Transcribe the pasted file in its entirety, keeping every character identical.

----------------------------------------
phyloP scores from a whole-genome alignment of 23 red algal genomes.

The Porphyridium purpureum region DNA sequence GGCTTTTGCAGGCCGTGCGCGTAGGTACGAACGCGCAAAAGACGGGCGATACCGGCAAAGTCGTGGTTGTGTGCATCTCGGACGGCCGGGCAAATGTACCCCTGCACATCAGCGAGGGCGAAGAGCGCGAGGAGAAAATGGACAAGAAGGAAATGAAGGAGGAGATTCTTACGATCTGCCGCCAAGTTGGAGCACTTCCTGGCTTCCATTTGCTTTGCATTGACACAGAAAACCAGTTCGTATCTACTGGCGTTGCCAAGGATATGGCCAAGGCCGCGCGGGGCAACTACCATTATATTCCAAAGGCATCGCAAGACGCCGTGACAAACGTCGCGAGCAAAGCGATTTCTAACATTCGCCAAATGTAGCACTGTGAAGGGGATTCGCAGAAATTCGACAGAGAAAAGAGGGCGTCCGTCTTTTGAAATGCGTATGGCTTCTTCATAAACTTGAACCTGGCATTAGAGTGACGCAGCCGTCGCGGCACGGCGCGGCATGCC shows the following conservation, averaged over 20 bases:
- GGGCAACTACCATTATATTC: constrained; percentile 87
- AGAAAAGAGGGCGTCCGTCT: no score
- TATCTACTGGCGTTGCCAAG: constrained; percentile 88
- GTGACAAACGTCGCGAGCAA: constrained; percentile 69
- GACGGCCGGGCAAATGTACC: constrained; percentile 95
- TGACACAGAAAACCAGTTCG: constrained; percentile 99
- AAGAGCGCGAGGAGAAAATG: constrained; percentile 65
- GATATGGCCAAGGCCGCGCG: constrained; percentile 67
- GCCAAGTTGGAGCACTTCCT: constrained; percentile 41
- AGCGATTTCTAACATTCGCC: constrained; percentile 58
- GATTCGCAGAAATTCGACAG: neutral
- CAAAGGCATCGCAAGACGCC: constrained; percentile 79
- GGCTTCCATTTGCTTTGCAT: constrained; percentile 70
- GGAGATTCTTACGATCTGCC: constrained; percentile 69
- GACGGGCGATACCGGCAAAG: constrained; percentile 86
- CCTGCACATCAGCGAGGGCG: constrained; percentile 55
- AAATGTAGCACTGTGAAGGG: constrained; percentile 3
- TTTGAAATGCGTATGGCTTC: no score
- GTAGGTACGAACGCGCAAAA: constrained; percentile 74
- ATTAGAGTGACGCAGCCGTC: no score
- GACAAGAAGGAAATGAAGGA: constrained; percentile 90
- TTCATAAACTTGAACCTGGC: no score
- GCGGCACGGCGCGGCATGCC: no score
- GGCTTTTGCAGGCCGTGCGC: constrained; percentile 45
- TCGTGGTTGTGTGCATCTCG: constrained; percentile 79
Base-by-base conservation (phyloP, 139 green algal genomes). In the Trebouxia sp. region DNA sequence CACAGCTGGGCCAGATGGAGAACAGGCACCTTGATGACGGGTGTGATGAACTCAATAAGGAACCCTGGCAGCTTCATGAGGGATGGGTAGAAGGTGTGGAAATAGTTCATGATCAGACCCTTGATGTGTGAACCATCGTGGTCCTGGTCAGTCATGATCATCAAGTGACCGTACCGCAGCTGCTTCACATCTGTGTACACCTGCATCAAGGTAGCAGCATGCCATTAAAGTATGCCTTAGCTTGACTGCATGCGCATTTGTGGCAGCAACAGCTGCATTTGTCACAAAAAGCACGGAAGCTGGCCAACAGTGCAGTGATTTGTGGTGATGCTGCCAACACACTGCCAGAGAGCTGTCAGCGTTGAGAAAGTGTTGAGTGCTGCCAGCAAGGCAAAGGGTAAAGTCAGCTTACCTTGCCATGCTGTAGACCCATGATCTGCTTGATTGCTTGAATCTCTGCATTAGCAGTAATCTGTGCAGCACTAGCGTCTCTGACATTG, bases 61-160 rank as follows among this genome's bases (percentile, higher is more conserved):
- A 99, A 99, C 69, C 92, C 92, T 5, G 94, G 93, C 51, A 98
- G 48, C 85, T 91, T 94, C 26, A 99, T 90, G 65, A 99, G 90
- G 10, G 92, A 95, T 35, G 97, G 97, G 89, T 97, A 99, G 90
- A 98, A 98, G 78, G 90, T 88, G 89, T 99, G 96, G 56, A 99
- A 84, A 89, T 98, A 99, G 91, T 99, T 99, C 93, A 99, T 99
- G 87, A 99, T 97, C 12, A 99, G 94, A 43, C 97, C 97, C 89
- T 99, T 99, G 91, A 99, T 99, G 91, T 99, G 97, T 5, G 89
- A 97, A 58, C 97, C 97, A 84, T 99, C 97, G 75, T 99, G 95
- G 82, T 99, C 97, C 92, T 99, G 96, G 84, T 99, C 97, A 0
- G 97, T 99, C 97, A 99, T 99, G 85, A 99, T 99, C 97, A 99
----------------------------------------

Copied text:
phyloP scores from a whole-genome alignment of 23 red algal genomes.

The Porphyridium purpureum region DNA sequence GGCTTTTGCAGGCCGTGCGCGTAGGTACGAACGCGCAAAAGACGGGCGATACCGGCAAAGTCGTGGTTGTGTGCATCTCGGACGGCCGGGCAAATGTACCCCTGCACATCAGCGAGGGCGAAGAGCGCGAGGAGAAAATGGACAAGAAGGAAATGAAGGAGGAGATTCTTACGATCTGCCGCCAAGTTGGAGCACTTCCTGGCTTCCATTTGCTTTGCATTGACACAGAAAACCAGTTCGTATCTACTGGCGTTGCCAAGGATATGGCCAAGGCCGCGCGGGGCAACTACCATTATATTCCAAAGGCATCGCAAGACGCCGTGACAAACGTCGCGAGCAAAGCGATTTCTAACATTCGCCAAATGTAGCACTGTGAAGGGGATTCGCAGAAATTCGACAGAGAAAAGAGGGCGTCCGTCTTTTGAAATGCGTATGGCTTCTTCATAAACTTGAACCTGGCATTAGAGTGACGCAGCCGTCGCGGCACGGCGCGGCATGCC shows the following conservation, averaged over 20 bases:
- GGGCAACTACCATTATATTC: constrained; percentile 87
- AGAAAAGAGGGCGTCCGTCT: no score
- TATCTACTGGCGTTGCCAAG: constrained; percentile 88
- GTGACAAACGTCGCGAGCAA: constrained; percentile 69
- GACGGCCGGGCAAATGTACC: constrained; percentile 95
- TGACACAGAAAACCAGTTCG: constrained; percentile 99
- AAGAGCGCGAGGAGAAAATG: constrained; percentile 65
- GATATGGCCAAGGCCGCGCG: constrained; percentile 67
- GCCAAGTTGGAGCACTTCCT: constrained; percentile 41
- AGCGATTTCTAACATTCGCC: constrained; percentile 58
- GATTCGCAGAAATTCGACAG: neutral
- CAAAGGCATCGCAAGACGCC: constrained; percentile 79
- GGCTTCCATTTGCTTTGCAT: constrained; percentile 70
- GGAGATTCTTACGATCTGCC: constrained; percentile 69
- GACGGGCGATACCGGCAAAG: constrained; percentile 86
- CCTGCACATCAGCGAGGGCG: constrained; percentile 55
- AAATGTAGCACTGTGAAGGG: constrained; percentile 3
- TTTGAAATGCGTATGGCTTC: no score
- GTAGGTACGAACGCGCAAAA: constrained; percentile 74
- ATTAGAGTGACGCAGCCGTC: no score
- GACAAGAAGGAAATGAAGGA: constrained; percentile 90
- TTCATAAACTTGAACCTGGC: no score
- GCGGCACGGCGCGGCATGCC: no score
- GGCTTTTGCAGGCCGTGCGC: constrained; percentile 45
- TCGTGGTTGTGTGCATCTCG: constrained; percentile 79
Base-by-base conservation (phyloP, 139 green algal genomes). In the Trebouxia sp. region DNA sequence CACAGCTGGGCCAGATGGAGAACAGGCACCTTGATGACGGGTGTGATGAACTCAATAAGGAACCCTGGCAGCTTCATGAGGGATGGGTAGAAGGTGTGGAAATAGTTCATGATCAGACCCTTGATGTGTGAACCATCGTGGTCCTGGTCAGTCATGATCATCAAGTGACCGTACCGCAGCTGCTTCACATCTGTGTACACCTGCATCAAGGTAGCAGCATGCCATTAAAGTATGCCTTAGCTTGACTGCATGCGCATTTGTGGCAGCAACAGCTGCATTTGTCACAAAAAGCACGGAAGCTGGCCAACAGTGCAGTGATTTGTGGTGATGCTGCCAACACACTGCCAGAGAGCTGTCAGCGTTGAGAAAGTGTTGAGTGCTGCCAGCAAGGCAAAGGGTAAAGTCAGCTTACCTTGCCATGCTGTAGACCCATGATCTGCTTGATTGCTTGAATCTCTGCATTAGCAGTAATCTGTGCAGCACTAGCGTCTCTGACATTG, bases 61-160 rank as follows among this genome's bases (percentile, higher is more conserved):
- A 99, A 99, C 69, C 92, C 92, T 5, G 94, G 93, C 51, A 98
- G 48, C 85, T 91, T 94, C 26, A 99, T 90, G 65, A 99, G 90
- G 10, G 92, A 95, T 35, G 97, G 97, G 89, T 97, A 99, G 90
- A 98, A 98, G 78, G 90, T 88, G 89, T 99, G 96, G 56, A 99
- A 84, A 89, T 98, A 99, G 91, T 99, T 99, C 93, A 99, T 99
- G 87, A 99, T 97, C 12, A 99, G 94, A 43, C 97, C 97, C 89
- T 99, T 99, G 91, A 99, T 99, G 91, T 99, G 97, T 5, G 89
- A 97, A 58, C 97, C 97, A 84, T 99, C 97, G 75, T 99, G 95
- G 82, T 99, C 97, C 92, T 99, G 96, G 84, T 99, C 97, A 0
- G 97, T 99, C 97, A 99, T 99, G 85, A 99, T 99, C 97, A 99